CONSERVATORY UPDATE – 25/5/2014
Last week’s Council Meeting (20/5/2014) saw some 35+ residents protest against Council’s decision to demolish the conservatory and return it to open space. The decision (a 4 to 3 split decision) to remove the conservatory (Council Meeting 29/4/2014), came some 7 months after the previous unanimous decision to (24/9/2013) to restore and replant the landmark Conservatory.
The protest involved residents entering the Council Chamber towards the start of the meeting and chanting, for some 4-5 minutes “SAVE OUR CONSERVATORY”, then departing.
As stated in our below posting, the 24/9/2013 decision to restore and replant the conservatory, reflected the view, clearly and consistently, expressed by residents in 4 consultations over a 5 year period (a period in which Conservatory neglect continued). The last consultation (July, 2013) being an extensive mail out and telephone survey in which residents were asked to rank the various alternative uses – the unambiguous survey results were
- Most preferred option – restore and replant (49% of respondents)
- Least preferred option – remove (50% of respondents)
The 20/5/2014 decision to remove is primarily based on Council’s estimated cost of restoring and replanting ($120K) being lower than the average cost ($297K) of structural restoration tenders received (an amount of questionable significance in terms of Council’s annual $73+m budget). Re the removal decision – no community consultation occurred and no information was provided in support of Council’s $120K (restoration and replanting) cost estimate. Additionally, the comment “that if residents were aware of the cost when surveyed, the outcome would most likely have been different” (Leader Article 21/5/2014) lacks foundation and does not acknowledge that, although residents requested cost estimates be provided for the various 2013 survey options presented, none were provided.
GERA maintains it’s view that Council’s decision to remove the conservatory is inconsistent with
- Council’s goal of incorporating community input into its decision making process
- The principles of good governance
INITIAL POSTING – 19/5/2014
The issue of what to do with the Caulfield Park Conservatory (subject to a Heritage Overlay) has been raised 4 times in the past 4 years. Predominantly the options presented to the community have been restore, remove or convert to café. Although, each time the community has voted for restore, the conservatory has remained neglected.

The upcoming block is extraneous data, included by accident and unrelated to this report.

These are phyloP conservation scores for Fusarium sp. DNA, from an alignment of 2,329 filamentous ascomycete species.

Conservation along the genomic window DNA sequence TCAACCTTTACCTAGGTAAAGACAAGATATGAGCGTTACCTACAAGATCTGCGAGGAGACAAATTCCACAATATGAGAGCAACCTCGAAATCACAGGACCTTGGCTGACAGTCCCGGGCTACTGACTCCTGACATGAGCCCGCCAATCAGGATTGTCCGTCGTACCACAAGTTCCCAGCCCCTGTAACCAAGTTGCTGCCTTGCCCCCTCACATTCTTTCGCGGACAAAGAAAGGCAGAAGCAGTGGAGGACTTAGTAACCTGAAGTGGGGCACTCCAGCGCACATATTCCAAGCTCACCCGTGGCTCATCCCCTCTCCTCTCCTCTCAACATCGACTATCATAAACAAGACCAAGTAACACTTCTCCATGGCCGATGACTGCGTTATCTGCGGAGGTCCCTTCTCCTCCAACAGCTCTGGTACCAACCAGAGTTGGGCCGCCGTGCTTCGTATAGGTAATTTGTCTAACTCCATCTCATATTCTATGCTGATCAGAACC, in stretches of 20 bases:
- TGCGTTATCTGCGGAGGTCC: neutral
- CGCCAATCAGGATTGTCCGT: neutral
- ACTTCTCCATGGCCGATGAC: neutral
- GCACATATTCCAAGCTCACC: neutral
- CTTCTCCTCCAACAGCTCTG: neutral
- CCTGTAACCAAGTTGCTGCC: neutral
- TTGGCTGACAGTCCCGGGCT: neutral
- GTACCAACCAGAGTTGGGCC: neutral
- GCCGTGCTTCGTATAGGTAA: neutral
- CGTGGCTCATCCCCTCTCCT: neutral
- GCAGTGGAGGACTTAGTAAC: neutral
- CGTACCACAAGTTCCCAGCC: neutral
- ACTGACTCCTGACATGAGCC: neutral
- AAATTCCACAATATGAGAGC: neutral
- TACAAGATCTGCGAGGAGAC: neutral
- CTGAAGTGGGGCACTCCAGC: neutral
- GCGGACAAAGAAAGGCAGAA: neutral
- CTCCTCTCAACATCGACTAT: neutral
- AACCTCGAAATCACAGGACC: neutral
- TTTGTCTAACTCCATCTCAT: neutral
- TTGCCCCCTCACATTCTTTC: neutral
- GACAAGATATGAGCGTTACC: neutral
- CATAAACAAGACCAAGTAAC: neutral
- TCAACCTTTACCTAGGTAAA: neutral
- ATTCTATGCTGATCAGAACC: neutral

The last community consultation was held in July, 2013. In addition to the usual Council consultation announcements (ie Council’s website, Glen Eira News and Local Media), Council also undertook
o a 3200+ mail out of a pictured survey brochure, which requested residents rank the below alternative options in order of preference
Café – indoor/outdoor – capacity 50
Café/Tearooms – indoor/outdoor – capacity 80-100
Children’s garden/playspace, environmental education hub
Remove Conservatory and return to open space
Retain the Conservatory, repair, restore and replant garden
o a telephone survey of 300 residents and
o promoted the survey in prominent locations within Caulfield Park.
Although residents, and the Friends of Caulfield Park, requested cost estimates be provided to enable residents to make informed decisions on the various options, none were provided.
The results of the returned surveys (24/9/2013 Council Meeting Minutes – Item 9.14) were
• the most preferred options
o the Conservatory to be repaired and restored, with its gardens replanted (49%)
o the second most preferred option being that the Conservatory be used for a native/sustainable garden (31%).
• the least preferred options
o remove the Conservatory and return the area to open space (50%)
o used as café/tearooms – with an indoor/outdoor seating capacity of 80-100 people (44%)
As a result, Council passed the following motion
(a) Note feedback received during consultation process,
(b) Repair and restore the Conservatory and replant its gardens,
(c) Investigate options for community involvement in the restored